“Without an incorporation of heritage and awareness months during which we highlight American minority group accomplishments and cultural contributions, there’s truly no way we could develop an appreciation for diversity. We have already seen what life in America is like without such initiatives, and the corporate world is not otherwise willing to promote diversity on its own. In short, it’s more racist to not have heritage and awareness months,” details Ivy Summer, a diversity and inclusion consultant.

“Racism is prejudice and discrimination against a minority group just because of their cultural background by the majority. With this definition, a minority group cannot be racist, although they can hold certain prejudices which simply means they hold bias. However, the caveat with racism is that the majority group holds the power and influence to lock minority groups out of spaces.” says Sydney James, a licensed clinical social worker and online therapist who owns Black On Black Therapy.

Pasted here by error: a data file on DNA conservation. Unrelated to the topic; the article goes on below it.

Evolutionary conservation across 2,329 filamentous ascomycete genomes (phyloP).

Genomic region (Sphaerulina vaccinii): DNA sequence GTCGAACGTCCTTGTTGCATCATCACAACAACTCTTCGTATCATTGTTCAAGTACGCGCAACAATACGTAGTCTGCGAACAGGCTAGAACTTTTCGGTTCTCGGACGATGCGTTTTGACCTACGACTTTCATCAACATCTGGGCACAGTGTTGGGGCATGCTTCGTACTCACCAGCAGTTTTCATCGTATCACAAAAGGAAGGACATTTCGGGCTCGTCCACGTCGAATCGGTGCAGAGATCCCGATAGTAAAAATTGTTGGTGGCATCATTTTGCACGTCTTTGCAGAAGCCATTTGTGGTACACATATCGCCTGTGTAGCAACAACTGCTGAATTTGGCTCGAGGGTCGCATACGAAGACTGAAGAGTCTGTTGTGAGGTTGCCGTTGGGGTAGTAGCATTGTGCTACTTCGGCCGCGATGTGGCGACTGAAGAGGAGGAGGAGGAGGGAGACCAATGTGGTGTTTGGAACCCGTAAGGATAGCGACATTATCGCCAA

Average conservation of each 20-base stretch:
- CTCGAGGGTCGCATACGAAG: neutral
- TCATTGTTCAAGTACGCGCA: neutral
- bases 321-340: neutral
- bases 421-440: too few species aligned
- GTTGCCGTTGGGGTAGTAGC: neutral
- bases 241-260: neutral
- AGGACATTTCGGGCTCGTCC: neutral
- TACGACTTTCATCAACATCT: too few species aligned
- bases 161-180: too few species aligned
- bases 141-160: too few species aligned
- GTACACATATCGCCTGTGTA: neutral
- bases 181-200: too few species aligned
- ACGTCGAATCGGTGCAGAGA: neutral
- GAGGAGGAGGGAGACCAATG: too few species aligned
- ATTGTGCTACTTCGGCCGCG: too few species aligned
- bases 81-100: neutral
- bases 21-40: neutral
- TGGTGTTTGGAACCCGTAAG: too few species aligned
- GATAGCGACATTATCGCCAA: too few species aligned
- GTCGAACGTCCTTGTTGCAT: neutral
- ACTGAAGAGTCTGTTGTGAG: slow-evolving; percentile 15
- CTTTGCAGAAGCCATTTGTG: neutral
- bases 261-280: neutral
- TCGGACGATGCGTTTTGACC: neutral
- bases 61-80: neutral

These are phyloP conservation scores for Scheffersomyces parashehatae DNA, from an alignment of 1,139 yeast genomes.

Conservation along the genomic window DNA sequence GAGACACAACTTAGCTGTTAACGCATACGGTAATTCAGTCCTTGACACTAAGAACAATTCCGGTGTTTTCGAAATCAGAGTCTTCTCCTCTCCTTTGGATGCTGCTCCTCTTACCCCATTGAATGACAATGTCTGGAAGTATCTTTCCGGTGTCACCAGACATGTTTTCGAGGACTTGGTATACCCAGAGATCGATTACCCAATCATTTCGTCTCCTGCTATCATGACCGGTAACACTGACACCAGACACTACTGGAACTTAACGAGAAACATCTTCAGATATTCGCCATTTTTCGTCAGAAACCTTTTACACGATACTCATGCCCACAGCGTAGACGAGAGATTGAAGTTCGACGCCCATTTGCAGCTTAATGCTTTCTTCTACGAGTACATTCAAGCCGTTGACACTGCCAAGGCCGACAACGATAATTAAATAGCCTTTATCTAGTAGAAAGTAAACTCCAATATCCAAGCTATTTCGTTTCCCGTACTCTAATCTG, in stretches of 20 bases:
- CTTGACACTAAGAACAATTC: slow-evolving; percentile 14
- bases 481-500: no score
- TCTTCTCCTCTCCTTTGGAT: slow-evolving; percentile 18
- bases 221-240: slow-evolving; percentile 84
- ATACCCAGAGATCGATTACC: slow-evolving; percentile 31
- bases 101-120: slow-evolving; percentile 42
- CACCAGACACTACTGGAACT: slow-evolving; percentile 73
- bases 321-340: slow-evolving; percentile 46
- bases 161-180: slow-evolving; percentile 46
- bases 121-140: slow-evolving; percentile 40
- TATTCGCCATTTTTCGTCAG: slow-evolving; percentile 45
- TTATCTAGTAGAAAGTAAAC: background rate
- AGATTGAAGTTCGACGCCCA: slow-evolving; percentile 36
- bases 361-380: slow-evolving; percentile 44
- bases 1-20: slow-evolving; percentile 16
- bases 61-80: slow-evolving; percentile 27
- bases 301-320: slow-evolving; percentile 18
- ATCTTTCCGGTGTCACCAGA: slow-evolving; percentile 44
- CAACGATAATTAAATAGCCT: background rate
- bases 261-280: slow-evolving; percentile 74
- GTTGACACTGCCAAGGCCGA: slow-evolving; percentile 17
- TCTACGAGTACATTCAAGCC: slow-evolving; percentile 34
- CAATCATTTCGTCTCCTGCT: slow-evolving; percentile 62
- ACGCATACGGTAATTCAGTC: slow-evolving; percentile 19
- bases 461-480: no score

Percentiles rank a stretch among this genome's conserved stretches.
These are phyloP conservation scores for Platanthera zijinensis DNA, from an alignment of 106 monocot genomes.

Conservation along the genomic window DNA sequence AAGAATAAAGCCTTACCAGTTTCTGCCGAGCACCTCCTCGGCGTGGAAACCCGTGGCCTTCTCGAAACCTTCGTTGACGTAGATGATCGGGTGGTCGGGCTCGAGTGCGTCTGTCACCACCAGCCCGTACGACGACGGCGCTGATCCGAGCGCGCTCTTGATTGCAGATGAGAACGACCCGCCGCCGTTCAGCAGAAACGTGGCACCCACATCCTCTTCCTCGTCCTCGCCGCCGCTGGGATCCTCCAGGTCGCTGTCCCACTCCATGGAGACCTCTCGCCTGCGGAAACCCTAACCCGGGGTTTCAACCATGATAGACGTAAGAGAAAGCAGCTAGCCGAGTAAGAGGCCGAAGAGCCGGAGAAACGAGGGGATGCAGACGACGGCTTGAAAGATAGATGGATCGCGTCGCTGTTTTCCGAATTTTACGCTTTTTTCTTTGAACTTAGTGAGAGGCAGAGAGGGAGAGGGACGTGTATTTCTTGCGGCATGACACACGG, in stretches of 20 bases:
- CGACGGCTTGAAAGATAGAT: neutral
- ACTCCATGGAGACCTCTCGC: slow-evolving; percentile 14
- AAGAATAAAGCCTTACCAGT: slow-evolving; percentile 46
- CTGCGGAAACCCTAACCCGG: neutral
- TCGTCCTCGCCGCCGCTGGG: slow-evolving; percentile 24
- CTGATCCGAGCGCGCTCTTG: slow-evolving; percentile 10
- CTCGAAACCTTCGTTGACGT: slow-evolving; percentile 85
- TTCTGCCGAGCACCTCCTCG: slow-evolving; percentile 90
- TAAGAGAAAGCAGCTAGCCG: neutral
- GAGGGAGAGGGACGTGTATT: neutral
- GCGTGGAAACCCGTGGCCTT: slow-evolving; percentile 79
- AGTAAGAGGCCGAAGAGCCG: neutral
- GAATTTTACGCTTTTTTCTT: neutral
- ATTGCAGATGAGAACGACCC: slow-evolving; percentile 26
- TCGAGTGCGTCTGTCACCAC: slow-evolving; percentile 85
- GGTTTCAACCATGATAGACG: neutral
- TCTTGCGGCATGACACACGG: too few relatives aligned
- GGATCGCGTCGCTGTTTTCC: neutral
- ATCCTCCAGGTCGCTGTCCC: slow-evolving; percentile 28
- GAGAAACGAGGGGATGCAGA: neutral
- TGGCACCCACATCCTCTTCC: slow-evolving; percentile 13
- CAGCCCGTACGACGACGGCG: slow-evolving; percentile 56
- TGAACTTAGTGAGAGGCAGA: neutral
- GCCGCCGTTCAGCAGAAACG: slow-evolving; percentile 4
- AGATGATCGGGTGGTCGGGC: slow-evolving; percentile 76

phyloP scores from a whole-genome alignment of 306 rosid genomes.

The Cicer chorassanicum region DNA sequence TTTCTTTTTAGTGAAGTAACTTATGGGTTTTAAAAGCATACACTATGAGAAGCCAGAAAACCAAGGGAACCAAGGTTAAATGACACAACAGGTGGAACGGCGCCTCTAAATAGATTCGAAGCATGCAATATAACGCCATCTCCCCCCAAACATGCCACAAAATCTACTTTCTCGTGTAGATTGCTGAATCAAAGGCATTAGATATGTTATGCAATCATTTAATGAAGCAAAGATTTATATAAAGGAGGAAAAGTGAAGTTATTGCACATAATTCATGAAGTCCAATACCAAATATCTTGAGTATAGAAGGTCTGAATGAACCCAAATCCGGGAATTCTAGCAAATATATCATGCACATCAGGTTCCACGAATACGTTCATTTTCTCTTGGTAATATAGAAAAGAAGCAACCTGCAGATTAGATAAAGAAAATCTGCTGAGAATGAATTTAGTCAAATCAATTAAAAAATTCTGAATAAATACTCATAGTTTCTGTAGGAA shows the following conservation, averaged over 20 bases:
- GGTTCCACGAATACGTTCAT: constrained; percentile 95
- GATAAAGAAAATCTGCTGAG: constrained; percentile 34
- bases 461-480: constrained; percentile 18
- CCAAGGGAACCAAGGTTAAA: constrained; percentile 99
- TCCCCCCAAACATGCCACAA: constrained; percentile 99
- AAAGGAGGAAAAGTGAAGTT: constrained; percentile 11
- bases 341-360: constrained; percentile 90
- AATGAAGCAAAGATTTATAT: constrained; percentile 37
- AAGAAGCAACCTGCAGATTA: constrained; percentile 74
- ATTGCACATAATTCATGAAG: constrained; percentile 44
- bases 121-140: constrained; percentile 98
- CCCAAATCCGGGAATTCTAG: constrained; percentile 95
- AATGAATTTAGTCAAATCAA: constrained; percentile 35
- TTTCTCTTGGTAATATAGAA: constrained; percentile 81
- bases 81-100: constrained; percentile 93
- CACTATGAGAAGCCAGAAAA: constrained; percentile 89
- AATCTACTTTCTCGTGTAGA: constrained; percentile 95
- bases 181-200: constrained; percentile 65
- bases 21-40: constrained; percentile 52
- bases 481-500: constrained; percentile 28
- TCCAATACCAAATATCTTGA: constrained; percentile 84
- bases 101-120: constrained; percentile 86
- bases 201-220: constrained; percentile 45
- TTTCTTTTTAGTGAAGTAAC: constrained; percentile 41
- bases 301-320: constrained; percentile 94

Sydney also comments on why this subject matter is important for mental health, “Black-only spaces and initiatives are important to mental health. Strong mental health is supported by having a sense of belonging and shared experiences which Black History Month and black-only spaces provide. These spaces are not meant to keep people out but to give the members of that group a safe space to show up as their authentic selves which supports healthy relationships and mental health.”

Black History Month Is A Celebration

Cameron Miller, CEO of Cameron Miller Real Estate shares two important reasons why Black History Month and other Black-only initiatives are not racist…

“Firstly, Black-only initiatives are a response to the injustices inflicted upon a historically disadvantaged social group. White history is already well-represented, not only in countries where whites form the dominant population but even in the global context. The history of the United States can not extricate itself from the history of slavery, a historical phenomenon that was used to further capitalistic interests and hence, white interests in the new continent. Black History Month serves as a reminder that justice is not yet fully served. They remind the nation how a specific group of people continues to suffer from different forms of discrimination and unequal treatment.”